Gifts and Grants

Plymouth State University received $786,022 in private gifts in FY04 (not including pledges or planned gifts). Of these, 53 percent or $418,929 was given for the Annual Fund, either for scholarships, ongoing projects or unrestricted funds. This Annual Fund total is almost $30,000 more than last year. Expanding Our Reach campaign giving totals include $129,800 for Boyd Science Center, $15,142 for the Silver Cultural Arts Center, $149,071 for endowment, $3,234 for the PSU Gateway, and $69,849 for class and department projects. The annual total raised is about $100,000 less than FY03, which was our all-time high. The number of donors increased by 13 percent, with 14 percent of this year’s donors giving more than they gave last year, 28 percent of donors renewing their giving to PSU, and a 52 percent increase in gifts from faculty and staff.

PSU received grant and contract awards of more than $2 million during FY 2004. New initiatives include a grant from the U.S. State Department for $250,000 to support the Pakistani Teacher Project (see the story on page 8). The Davis Foundation, for $81,000, has funded Project Launch, a program designed to develop a number of new campus initiatives to improve undergraduate education and retention. A new grant from the National Oceanic and Atmospheric Administration for $500,000 will support the New England Weather Technology initiative. New support of $85,000 from the Department of Education funded the Center for Professional Educational Partnerships.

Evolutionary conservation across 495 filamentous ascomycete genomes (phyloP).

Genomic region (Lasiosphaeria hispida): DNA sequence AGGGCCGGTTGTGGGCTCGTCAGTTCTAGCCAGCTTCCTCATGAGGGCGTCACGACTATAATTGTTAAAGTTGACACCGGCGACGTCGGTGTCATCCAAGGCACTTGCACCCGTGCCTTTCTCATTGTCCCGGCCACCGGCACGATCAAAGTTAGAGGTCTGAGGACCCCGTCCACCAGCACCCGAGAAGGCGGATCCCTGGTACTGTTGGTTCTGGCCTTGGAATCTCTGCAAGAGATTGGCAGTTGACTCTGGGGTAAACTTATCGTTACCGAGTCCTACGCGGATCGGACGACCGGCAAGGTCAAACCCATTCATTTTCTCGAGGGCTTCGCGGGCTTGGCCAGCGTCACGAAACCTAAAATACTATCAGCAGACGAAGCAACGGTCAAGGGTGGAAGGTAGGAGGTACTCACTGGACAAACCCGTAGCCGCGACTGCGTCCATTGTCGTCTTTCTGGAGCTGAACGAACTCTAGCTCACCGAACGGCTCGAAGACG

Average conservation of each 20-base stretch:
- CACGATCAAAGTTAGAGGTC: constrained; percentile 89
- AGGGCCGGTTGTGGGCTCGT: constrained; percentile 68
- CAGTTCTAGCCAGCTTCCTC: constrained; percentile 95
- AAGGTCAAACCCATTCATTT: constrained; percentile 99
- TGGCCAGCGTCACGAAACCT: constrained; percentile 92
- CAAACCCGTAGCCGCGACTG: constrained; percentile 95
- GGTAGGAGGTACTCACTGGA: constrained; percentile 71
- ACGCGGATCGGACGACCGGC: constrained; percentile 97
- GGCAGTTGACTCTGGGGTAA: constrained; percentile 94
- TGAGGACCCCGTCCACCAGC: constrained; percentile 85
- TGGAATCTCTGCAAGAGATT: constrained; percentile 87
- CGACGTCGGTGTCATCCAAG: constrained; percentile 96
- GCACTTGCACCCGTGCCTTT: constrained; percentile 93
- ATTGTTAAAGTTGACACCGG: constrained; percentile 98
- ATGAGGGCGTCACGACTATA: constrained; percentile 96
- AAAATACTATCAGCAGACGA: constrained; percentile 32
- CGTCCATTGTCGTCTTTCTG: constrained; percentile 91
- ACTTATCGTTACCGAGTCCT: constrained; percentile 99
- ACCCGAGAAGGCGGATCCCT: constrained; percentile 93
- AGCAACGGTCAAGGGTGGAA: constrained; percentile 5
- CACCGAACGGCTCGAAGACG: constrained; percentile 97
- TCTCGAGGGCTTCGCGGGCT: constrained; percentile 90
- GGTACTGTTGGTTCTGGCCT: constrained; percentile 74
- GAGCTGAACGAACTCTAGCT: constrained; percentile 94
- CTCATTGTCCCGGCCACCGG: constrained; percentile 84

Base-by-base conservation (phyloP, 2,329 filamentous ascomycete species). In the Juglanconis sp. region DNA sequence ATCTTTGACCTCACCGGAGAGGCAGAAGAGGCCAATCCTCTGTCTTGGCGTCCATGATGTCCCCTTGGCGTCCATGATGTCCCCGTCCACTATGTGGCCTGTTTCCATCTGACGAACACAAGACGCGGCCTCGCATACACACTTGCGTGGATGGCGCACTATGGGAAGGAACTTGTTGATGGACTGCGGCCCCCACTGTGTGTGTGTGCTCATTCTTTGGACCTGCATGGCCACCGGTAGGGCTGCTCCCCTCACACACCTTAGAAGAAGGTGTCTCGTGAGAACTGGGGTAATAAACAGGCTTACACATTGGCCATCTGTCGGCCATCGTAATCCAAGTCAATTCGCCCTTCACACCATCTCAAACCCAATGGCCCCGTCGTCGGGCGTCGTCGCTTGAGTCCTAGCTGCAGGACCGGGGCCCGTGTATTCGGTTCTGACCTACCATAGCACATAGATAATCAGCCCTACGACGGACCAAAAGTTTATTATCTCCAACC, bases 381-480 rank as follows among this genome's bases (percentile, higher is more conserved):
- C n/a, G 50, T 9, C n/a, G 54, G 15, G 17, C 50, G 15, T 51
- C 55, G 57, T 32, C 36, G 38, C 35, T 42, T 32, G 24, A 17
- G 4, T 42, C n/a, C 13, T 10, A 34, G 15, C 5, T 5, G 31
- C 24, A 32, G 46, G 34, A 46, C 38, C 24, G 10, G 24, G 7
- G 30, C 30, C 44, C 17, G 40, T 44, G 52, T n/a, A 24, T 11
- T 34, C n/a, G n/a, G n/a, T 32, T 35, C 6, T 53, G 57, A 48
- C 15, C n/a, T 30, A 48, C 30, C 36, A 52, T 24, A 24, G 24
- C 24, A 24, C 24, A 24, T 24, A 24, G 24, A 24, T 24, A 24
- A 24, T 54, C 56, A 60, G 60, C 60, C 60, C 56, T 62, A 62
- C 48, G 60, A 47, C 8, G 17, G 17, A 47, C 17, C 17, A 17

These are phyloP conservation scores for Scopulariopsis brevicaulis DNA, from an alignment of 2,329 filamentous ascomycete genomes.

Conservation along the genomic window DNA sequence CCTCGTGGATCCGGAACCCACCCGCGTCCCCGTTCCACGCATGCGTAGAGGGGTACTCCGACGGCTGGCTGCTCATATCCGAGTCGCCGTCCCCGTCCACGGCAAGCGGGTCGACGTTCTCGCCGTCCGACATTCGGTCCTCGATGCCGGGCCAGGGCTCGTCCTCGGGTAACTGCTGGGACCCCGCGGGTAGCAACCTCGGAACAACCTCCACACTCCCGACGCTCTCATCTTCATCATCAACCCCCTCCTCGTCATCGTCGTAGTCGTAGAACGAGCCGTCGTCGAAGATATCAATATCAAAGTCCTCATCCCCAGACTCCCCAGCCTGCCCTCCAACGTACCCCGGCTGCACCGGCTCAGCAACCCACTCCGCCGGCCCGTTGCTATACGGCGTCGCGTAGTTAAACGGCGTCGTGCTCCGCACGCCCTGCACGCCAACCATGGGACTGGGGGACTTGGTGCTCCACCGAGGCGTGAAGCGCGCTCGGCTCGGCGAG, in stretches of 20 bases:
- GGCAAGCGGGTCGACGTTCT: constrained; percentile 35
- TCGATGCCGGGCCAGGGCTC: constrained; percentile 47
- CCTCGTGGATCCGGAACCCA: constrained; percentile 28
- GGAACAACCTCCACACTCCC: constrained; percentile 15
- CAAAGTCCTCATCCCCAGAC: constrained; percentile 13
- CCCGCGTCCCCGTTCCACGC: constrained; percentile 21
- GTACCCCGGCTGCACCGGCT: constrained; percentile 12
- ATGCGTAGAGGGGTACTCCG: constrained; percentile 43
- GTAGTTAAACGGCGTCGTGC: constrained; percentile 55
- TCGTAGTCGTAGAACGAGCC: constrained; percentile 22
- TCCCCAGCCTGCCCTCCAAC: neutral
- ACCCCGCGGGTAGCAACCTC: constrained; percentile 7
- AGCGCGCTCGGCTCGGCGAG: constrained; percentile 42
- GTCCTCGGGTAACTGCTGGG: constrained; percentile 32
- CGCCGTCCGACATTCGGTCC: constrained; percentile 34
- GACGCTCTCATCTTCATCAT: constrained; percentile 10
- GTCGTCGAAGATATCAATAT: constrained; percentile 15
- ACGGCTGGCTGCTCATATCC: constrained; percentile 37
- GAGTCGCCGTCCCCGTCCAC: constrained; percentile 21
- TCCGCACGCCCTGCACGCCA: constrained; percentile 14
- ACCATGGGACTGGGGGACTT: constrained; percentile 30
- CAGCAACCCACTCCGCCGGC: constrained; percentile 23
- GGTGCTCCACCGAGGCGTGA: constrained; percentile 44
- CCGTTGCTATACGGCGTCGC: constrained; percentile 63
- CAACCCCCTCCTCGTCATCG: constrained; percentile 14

Utilities are budgeted to increase by 9 percent over the FY04 budget. We are concerned that this increase may not be enough to cover the ever-increasing cost of oil. We will keep a close eye on this area during the summer and fall and make necessary adjustments during the fall term.

Deferred maintenance continues to be a major challenge for PSU, USNH and, in fact, for most higher education institutions. Our outstanding deferred maintenance is currently estimated at approximately $15 million and growing. We invest approximately $1.8 million per year to address these issues. Our challenge has been catching up—solving the problem for the long term will take more than our current investment. The Campus Budget Committee and the University Planning Committee are looking at this issue and trying to address it within the annual budget cycle.

Strategic Planning

The University Planning Committee, the Campus Budget Committee, the president and the Cabinet continue to work on our strategic planning and budget efforts. As strategic planning becomes increasingly integrated into our annual university budget cycle, I am confident that the planning process will have a greater influence on the allocation of the budget and we will be working in a value-based budget environment. If you are interested in what the CPC and the CBC are doing, please see their Web pages:

  • University Planning Committee
  • Campus Budget Committee
  • An extensive review of the issues in the report as well as trends affecting higher education budgets is available online. Also available is a summary of PSU’s standing with our comparator institutions.

    Revenues and Expenditures FY04


    Tuition and fees

    State appropriation

    Auxiliary income

    Other income

    Total revenues


    Salaries and benefits

    Supplies and services

    Financial aid



    Total expenses

    Total Budget Variance

    Surplus (Deficit)